The best thing I did with Both horses was I got some oine they did not know to get them going in and out of the float and then while they were doing that I took over. The look on Stella's face when she went in for me and then it clicked what she had done. She turned and looked at me and you could see the expression in her eyes. How did that happen. But I had controll back again.

    If you get some one else to try make sure they really know what they are doing.
    If the horses are loading but reluctantly each time they get in take them for a short ride and then home again. Leave the trailer on the tow vehicle as you will need to do this a dozen times over the next few days to get the message installed.

    Good luck
         
        03-25-2013, 03:01 PM
      #7643
    Green Broke
    I guess I should have stated that I was stepping up into the right bay so as to lead him into the left bay when he was ready to go on in. His chin caught me in the back of my left shoulder as he went to start in...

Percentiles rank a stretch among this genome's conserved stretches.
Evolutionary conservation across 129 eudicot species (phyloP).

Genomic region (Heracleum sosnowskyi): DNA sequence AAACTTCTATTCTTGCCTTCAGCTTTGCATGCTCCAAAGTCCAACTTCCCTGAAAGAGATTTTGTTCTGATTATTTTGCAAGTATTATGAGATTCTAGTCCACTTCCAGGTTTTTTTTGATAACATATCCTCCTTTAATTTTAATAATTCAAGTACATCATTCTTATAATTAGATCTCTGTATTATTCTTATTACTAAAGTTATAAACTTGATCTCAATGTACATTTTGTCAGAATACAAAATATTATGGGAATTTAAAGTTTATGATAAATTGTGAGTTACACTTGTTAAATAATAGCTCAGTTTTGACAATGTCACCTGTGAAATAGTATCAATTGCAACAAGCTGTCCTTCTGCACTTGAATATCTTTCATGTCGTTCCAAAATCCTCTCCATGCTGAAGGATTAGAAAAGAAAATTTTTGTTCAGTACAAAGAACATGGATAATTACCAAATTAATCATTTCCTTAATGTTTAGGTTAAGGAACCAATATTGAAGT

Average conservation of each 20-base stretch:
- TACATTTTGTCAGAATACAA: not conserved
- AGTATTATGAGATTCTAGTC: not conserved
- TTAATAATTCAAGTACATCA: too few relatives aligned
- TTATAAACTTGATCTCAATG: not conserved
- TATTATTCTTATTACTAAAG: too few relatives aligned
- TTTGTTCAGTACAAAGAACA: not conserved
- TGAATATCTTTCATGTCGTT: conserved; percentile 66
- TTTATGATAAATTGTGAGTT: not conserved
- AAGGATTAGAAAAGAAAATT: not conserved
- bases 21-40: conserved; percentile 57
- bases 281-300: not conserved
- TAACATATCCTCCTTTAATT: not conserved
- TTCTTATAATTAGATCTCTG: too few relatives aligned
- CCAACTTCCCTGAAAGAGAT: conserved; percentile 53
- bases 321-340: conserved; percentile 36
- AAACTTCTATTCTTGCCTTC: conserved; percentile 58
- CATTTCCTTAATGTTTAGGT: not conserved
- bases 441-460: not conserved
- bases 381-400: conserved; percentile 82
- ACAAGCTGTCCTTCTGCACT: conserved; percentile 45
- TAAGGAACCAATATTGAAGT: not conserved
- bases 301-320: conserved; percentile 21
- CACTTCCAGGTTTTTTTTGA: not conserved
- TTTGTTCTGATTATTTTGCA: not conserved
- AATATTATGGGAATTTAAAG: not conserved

I reread my post after reading Stan's reply and saw how the wording made it sound bad. I would never go into the bay that I am trying to get a horse into....

    Thanks for causing me to reread that Stan....I would hate to have someone take something I posted in the wrong way and end up badly hurt....
    Ladytrails and Stan like this.
         
        03-25-2013, 03:53 PM
      #7644
    Yearling
    Thanks for the advise. So far, we have been leading this horse in and then going out the escape door, but all my other horses go in themselves. Much safer! I think we will practice in the yard today, just getting her in and out with nice rewards when she goes in. Hopefully we can n this issue in the bud before show season.
    Prairie Rose likes this.
         
        03-25-2013, 04:12 PM
      #7645
    Started
    Couldn't Agree more with most of that .. Each horse is different though as you know of with my daughters Mare we just sold... Koolio Look at my thread
    Help Trailering a VERY diffcult mare